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Marking the fifth anniversary of the Framework for Mental Health Services in Scotland, and announcing£173,000 in n...
Marking the fifth anniversary of the Framework for Mental Health Services in Scotland, and announcing£173,000 in new funding, health minister Malcolm Chisolm praised its progress in improving services.

He also outlined further work which is underway to improve these services and ensure the Framework reaches its full potential.

Speaking at an Edinburgh conference to mark the anniversary, he announced the additional funding, over three years, to organisations working and supporting survivors of sexual abuse. This includes£120,000 to the Moira Anderson Foundation to expand counselling and support services, and£53,000 to the Edinburgh Association of Mental Health to look at setting up a helpline for survivors.

Mr Chisholm said:

'During the last five years, the Framework for Mental Health Services has provided a good foundation for the development of services, reflecting our aim of having the right services available in the right place and at the right time for people with mental health problems. The challenge now is to build on that foundation by:

- developing mental health services in primary care and community settings

- ensuring that help is available for the broadest possible range of mental health problems

- embarking on a programme for the promotion of mental health and well being which includes an attack on the stigma attached to mental ill health

- ensuring that national standards and policies are implemented through the new Performance Assessment Framework, the work of the Mental Health and Well Being Support Group and the Clinical Standards Board for Scotland.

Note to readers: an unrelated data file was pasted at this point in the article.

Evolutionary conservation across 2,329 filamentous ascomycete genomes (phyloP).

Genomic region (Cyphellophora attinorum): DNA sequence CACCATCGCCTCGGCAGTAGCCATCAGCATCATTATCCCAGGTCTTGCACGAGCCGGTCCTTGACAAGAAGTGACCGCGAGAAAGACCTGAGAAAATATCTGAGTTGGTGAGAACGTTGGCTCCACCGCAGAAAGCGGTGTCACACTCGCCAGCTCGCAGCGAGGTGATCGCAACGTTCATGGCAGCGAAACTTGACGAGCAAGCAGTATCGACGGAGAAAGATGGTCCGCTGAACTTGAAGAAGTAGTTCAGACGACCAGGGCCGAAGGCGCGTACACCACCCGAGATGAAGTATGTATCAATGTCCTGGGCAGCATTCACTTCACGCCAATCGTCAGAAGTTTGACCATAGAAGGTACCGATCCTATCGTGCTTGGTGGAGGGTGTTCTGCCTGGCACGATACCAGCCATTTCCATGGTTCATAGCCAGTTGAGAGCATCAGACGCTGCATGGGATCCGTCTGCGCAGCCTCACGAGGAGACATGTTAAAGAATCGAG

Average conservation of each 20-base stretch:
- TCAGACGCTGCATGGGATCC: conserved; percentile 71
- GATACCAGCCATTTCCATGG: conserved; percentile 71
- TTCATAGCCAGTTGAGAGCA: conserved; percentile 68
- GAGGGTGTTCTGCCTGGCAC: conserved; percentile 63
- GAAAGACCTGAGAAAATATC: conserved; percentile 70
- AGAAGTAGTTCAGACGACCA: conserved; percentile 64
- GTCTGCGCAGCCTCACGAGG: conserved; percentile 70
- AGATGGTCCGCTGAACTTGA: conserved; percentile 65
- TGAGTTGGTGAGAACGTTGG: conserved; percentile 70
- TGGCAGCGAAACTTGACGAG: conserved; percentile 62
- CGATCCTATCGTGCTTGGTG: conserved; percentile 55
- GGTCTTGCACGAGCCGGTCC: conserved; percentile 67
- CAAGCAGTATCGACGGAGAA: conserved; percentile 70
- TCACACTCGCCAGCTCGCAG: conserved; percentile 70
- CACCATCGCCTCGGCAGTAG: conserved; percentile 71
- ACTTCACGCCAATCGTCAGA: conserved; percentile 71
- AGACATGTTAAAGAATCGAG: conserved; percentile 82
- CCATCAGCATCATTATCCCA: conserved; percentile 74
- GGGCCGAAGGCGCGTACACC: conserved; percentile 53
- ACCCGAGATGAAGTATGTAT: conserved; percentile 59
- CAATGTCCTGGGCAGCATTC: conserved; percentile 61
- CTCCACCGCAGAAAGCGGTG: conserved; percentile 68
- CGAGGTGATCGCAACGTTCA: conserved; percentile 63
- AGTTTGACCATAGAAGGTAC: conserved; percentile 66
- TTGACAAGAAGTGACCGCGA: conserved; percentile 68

'Whatever changes are put in place, we are keen to ensure the views of service users and their families play a key part. That is why we consulted so widely in creating Framework for the Prevention of Suicide and Self-harm, to be published later this year, and on the Millan recommendations which will result in the most far-reaching reform of mental health legislation in 40 years.

'One area where I am particularly aware of the need for improvement, is in the support available to the survivors of child sexual abuse - a horrific crime, which can result in a lifetime of suffering. This is an important area for mental health services and this has been recognised by a recent addition to the Framework. Local agencies and the Scottish executive clearly need to work together to increase support and create accessible services, sensitive to individual needs. I can announce today that the executive will be providing£53,000 to the Edinburgh Association for Mental Health to look at setting up a helpline for the victims of sexual abuse. The Moira Anderson Foundation will receive£120,000 to raise public awareness of the impact of sexual abuse and expand its support services for the survivors of such abuse.

'This type of partnership between the Scottish executive, care providers and services users, lay at the heart of the Framework in 1997 and is even more relevant today. We aim to build on our record spending on mental health in recent years with more investment, greater and better joint agency working, improved access to care, and the further development of community based mental health initiatives - including community, primary care, and specialist based services and support.'

The Framework for Mental Health Services in Scotland was launched in 1997 to provide a template for the best organisation of mental health care in Scotland. New sections are added to the Framework to reflect changing needs and offer more detailed advice for specific care services, for example guidance has been added recently on Post Natal Depression, Psychological Interventions and Eating Disorders services. The Mental Health and Well Being Support Group is involved in a continuing programme of visits across Scotland, working with local agencies, services users, and their families to help with the strategic push to ensure the Framework is implemented.